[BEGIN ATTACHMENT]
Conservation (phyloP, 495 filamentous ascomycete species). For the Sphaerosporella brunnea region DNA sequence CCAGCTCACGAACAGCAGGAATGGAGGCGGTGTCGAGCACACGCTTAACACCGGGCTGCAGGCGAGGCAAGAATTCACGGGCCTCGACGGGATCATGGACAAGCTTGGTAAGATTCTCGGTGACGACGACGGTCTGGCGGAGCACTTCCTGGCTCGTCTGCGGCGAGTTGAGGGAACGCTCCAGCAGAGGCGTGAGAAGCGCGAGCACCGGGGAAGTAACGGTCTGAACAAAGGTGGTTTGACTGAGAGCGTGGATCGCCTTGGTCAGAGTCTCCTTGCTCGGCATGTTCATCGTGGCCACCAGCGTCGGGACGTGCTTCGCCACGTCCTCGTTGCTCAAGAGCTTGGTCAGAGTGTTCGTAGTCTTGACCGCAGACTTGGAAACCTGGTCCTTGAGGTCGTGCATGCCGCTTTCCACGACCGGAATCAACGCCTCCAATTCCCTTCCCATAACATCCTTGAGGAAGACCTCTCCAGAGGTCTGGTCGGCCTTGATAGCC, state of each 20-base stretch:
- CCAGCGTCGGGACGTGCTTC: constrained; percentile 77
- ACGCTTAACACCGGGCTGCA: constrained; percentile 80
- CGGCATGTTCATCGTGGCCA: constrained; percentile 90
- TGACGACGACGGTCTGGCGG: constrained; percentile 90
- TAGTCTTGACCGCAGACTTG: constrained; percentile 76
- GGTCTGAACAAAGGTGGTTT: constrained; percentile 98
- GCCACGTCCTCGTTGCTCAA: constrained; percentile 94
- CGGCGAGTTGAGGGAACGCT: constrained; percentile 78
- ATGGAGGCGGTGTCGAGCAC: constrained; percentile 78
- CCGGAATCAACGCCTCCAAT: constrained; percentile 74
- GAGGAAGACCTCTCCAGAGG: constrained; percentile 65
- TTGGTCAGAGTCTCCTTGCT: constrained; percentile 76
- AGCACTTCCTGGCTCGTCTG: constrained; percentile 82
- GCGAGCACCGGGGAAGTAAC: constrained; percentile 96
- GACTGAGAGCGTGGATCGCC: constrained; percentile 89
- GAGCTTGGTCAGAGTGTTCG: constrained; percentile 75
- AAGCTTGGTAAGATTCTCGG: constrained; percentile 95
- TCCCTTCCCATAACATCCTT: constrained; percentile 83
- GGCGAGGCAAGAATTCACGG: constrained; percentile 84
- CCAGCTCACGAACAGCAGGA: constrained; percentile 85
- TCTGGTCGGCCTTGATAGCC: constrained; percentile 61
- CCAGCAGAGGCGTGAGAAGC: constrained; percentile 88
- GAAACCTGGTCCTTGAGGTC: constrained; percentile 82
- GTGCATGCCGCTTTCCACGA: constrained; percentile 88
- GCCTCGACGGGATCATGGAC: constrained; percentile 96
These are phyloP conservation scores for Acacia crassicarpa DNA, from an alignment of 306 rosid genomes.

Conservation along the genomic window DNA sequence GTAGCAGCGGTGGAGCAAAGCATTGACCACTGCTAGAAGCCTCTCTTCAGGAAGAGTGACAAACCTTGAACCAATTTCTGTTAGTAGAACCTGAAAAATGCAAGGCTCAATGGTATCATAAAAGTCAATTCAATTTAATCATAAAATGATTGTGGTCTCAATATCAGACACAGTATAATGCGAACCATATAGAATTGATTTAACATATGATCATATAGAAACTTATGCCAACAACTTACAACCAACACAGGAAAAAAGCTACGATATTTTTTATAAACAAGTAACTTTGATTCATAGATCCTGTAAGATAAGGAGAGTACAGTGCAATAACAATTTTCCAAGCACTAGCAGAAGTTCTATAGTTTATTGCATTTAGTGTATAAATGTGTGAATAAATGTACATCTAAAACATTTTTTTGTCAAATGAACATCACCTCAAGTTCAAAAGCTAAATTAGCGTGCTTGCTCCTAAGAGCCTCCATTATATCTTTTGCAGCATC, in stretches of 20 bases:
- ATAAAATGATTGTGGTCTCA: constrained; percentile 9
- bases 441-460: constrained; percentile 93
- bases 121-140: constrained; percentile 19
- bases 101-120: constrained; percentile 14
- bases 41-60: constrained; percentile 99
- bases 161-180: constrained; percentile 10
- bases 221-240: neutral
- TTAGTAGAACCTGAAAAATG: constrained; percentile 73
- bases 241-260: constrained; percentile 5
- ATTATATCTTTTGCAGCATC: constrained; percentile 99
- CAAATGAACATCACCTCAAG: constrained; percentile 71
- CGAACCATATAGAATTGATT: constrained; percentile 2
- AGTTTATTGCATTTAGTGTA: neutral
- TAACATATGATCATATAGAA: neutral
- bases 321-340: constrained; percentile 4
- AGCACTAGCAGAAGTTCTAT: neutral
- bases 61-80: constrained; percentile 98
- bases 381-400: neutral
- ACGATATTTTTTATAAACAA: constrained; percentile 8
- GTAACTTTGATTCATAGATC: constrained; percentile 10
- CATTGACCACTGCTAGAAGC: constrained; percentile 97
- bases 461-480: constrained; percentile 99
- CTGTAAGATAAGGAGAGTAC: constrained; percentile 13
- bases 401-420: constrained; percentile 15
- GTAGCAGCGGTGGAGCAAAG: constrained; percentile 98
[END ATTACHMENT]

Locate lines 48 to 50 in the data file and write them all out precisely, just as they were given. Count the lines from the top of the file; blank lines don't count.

- GTAACTTTGATTCATAGATC: constrained; percentile 10
- CATTGACCACTGCTAGAAGC: constrained; percentile 97
- bases 461-480: constrained; percentile 99